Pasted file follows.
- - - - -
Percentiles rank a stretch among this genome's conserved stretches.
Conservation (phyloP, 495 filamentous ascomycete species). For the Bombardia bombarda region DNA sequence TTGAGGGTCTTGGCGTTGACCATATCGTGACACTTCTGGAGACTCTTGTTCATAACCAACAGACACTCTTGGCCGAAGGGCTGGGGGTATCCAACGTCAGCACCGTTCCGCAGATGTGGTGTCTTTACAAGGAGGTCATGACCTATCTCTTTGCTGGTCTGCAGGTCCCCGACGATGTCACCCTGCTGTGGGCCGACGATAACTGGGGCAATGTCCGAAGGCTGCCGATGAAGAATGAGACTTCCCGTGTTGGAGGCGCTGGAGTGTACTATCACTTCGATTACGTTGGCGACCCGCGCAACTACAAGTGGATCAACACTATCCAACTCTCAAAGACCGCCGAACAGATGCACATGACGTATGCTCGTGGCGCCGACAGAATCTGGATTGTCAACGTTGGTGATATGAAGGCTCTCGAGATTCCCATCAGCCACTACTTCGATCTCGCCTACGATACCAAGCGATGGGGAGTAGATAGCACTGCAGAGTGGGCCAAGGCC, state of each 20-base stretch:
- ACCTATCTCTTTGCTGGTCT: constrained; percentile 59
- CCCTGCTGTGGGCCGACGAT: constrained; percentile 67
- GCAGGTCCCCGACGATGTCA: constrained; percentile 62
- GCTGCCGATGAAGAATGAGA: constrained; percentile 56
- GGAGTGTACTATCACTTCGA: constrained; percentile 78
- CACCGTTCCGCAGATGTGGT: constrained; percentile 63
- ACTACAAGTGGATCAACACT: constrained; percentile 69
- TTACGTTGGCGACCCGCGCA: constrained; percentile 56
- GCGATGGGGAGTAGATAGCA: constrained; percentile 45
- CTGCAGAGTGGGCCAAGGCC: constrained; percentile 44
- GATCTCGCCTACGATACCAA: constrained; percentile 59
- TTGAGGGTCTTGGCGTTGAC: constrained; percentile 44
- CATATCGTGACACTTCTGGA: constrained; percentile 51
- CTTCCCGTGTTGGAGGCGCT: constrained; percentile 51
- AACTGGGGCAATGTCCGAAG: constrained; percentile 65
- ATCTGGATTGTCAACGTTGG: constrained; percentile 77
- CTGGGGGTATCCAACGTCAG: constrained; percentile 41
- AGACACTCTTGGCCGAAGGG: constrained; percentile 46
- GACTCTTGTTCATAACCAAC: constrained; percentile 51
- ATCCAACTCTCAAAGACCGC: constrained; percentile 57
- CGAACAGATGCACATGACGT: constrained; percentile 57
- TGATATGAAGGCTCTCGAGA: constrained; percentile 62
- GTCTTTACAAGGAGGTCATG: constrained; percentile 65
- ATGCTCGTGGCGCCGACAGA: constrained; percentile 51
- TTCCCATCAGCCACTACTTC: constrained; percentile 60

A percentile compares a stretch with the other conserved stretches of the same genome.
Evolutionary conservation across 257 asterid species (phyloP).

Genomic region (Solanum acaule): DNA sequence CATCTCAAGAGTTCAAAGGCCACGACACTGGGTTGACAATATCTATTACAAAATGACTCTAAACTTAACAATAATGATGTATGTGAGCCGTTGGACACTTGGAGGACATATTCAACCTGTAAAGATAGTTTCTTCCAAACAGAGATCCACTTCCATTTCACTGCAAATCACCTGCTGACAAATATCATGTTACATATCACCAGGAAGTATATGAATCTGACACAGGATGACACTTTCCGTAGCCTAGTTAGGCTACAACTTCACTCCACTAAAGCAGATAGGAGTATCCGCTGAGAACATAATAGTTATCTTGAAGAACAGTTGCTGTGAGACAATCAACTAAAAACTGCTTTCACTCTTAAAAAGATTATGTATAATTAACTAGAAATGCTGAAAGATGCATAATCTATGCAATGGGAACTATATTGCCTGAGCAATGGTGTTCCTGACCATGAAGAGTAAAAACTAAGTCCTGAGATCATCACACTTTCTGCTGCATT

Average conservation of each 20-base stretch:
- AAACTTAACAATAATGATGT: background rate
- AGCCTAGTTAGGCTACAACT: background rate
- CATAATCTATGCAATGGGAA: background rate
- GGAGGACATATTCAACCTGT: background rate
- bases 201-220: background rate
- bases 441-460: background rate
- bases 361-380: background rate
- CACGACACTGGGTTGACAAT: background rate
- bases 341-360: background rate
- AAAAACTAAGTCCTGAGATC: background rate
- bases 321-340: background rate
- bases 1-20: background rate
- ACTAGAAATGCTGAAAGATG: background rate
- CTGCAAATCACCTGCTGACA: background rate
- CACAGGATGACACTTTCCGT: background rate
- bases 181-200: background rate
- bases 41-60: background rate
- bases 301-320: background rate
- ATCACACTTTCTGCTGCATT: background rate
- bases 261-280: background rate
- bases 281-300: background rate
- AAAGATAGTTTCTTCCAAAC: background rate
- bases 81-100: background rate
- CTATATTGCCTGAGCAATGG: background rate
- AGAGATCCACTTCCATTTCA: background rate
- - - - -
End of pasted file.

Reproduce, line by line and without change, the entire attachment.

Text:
Percentiles rank a stretch among this genome's conserved stretches.
Conservation (phyloP, 495 filamentous ascomycete species). For the Bombardia bombarda region DNA sequence TTGAGGGTCTTGGCGTTGACCATATCGTGACACTTCTGGAGACTCTTGTTCATAACCAACAGACACTCTTGGCCGAAGGGCTGGGGGTATCCAACGTCAGCACCGTTCCGCAGATGTGGTGTCTTTACAAGGAGGTCATGACCTATCTCTTTGCTGGTCTGCAGGTCCCCGACGATGTCACCCTGCTGTGGGCCGACGATAACTGGGGCAATGTCCGAAGGCTGCCGATGAAGAATGAGACTTCCCGTGTTGGAGGCGCTGGAGTGTACTATCACTTCGATTACGTTGGCGACCCGCGCAACTACAAGTGGATCAACACTATCCAACTCTCAAAGACCGCCGAACAGATGCACATGACGTATGCTCGTGGCGCCGACAGAATCTGGATTGTCAACGTTGGTGATATGAAGGCTCTCGAGATTCCCATCAGCCACTACTTCGATCTCGCCTACGATACCAAGCGATGGGGAGTAGATAGCACTGCAGAGTGGGCCAAGGCC, state of each 20-base stretch:
- ACCTATCTCTTTGCTGGTCT: constrained; percentile 59
- CCCTGCTGTGGGCCGACGAT: constrained; percentile 67
- GCAGGTCCCCGACGATGTCA: constrained; percentile 62
- GCTGCCGATGAAGAATGAGA: constrained; percentile 56
- GGAGTGTACTATCACTTCGA: constrained; percentile 78
- CACCGTTCCGCAGATGTGGT: constrained; percentile 63
- ACTACAAGTGGATCAACACT: constrained; percentile 69
- TTACGTTGGCGACCCGCGCA: constrained; percentile 56
- GCGATGGGGAGTAGATAGCA: constrained; percentile 45
- CTGCAGAGTGGGCCAAGGCC: constrained; percentile 44
- GATCTCGCCTACGATACCAA: constrained; percentile 59
- TTGAGGGTCTTGGCGTTGAC: constrained; percentile 44
- CATATCGTGACACTTCTGGA: constrained; percentile 51
- CTTCCCGTGTTGGAGGCGCT: constrained; percentile 51
- AACTGGGGCAATGTCCGAAG: constrained; percentile 65
- ATCTGGATTGTCAACGTTGG: constrained; percentile 77
- CTGGGGGTATCCAACGTCAG: constrained; percentile 41
- AGACACTCTTGGCCGAAGGG: constrained; percentile 46
- GACTCTTGTTCATAACCAAC: constrained; percentile 51
- ATCCAACTCTCAAAGACCGC: constrained; percentile 57
- CGAACAGATGCACATGACGT: constrained; percentile 57
- TGATATGAAGGCTCTCGAGA: constrained; percentile 62
- GTCTTTACAAGGAGGTCATG: constrained; percentile 65
- ATGCTCGTGGCGCCGACAGA: constrained; percentile 51
- TTCCCATCAGCCACTACTTC: constrained; percentile 60

A percentile compares a stretch with the other conserved stretches of the same genome.
Evolutionary conservation across 257 asterid species (phyloP).

Genomic region (Solanum acaule): DNA sequence CATCTCAAGAGTTCAAAGGCCACGACACTGGGTTGACAATATCTATTACAAAATGACTCTAAACTTAACAATAATGATGTATGTGAGCCGTTGGACACTTGGAGGACATATTCAACCTGTAAAGATAGTTTCTTCCAAACAGAGATCCACTTCCATTTCACTGCAAATCACCTGCTGACAAATATCATGTTACATATCACCAGGAAGTATATGAATCTGACACAGGATGACACTTTCCGTAGCCTAGTTAGGCTACAACTTCACTCCACTAAAGCAGATAGGAGTATCCGCTGAGAACATAATAGTTATCTTGAAGAACAGTTGCTGTGAGACAATCAACTAAAAACTGCTTTCACTCTTAAAAAGATTATGTATAATTAACTAGAAATGCTGAAAGATGCATAATCTATGCAATGGGAACTATATTGCCTGAGCAATGGTGTTCCTGACCATGAAGAGTAAAAACTAAGTCCTGAGATCATCACACTTTCTGCTGCATT

Average conservation of each 20-base stretch:
- AAACTTAACAATAATGATGT: background rate
- AGCCTAGTTAGGCTACAACT: background rate
- CATAATCTATGCAATGGGAA: background rate
- GGAGGACATATTCAACCTGT: background rate
- bases 201-220: background rate
- bases 441-460: background rate
- bases 361-380: background rate
- CACGACACTGGGTTGACAAT: background rate
- bases 341-360: background rate
- AAAAACTAAGTCCTGAGATC: background rate
- bases 321-340: background rate
- bases 1-20: background rate
- ACTAGAAATGCTGAAAGATG: background rate
- CTGCAAATCACCTGCTGACA: background rate
- CACAGGATGACACTTTCCGT: background rate
- bases 181-200: background rate
- bases 41-60: background rate
- bases 301-320: background rate
- ATCACACTTTCTGCTGCATT: background rate
- bases 261-280: background rate
- bases 281-300: background rate
- AAAGATAGTTTCTTCCAAAC: background rate
- bases 81-100: background rate
- CTATATTGCCTGAGCAATGG: background rate
- AGAGATCCACTTCCATTTCA: background rate